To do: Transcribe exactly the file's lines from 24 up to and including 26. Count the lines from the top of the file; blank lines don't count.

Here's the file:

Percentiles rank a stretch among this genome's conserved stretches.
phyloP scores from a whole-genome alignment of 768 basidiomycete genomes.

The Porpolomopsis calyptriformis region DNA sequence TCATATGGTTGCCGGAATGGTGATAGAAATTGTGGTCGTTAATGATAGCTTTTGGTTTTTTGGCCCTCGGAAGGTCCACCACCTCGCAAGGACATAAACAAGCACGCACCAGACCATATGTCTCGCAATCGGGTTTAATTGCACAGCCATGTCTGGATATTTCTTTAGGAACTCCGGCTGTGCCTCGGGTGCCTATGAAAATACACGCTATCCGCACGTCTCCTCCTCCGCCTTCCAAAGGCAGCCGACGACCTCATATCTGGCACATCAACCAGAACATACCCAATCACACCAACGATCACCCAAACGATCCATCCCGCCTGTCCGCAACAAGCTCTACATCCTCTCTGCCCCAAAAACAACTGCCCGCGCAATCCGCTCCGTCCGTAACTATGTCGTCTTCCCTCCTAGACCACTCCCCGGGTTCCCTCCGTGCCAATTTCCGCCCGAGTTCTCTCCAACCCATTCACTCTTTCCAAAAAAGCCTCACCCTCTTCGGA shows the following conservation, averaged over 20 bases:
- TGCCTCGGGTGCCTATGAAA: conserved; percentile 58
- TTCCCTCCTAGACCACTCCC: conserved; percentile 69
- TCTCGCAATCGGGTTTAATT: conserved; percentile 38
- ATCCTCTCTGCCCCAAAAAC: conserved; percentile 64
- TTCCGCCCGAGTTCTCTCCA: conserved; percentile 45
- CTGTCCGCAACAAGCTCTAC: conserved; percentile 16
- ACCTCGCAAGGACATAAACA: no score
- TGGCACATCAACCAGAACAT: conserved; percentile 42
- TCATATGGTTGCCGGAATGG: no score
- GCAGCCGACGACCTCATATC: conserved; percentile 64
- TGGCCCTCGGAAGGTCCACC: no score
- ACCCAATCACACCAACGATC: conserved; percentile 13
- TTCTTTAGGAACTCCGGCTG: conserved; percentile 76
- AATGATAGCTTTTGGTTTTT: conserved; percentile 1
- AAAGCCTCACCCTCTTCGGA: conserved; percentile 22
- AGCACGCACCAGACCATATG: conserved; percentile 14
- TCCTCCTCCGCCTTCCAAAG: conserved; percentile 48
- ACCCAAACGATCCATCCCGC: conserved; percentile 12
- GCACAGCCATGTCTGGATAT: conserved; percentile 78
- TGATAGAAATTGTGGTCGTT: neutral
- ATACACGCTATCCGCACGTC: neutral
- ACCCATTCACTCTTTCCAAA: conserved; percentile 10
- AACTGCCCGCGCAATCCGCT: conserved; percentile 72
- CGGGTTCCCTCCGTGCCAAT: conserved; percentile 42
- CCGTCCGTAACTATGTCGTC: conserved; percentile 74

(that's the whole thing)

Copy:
- ATACACGCTATCCGCACGTC: neutral
- ACCCATTCACTCTTTCCAAA: conserved; percentile 10
- AACTGCCCGCGCAATCCGCT: conserved; percentile 72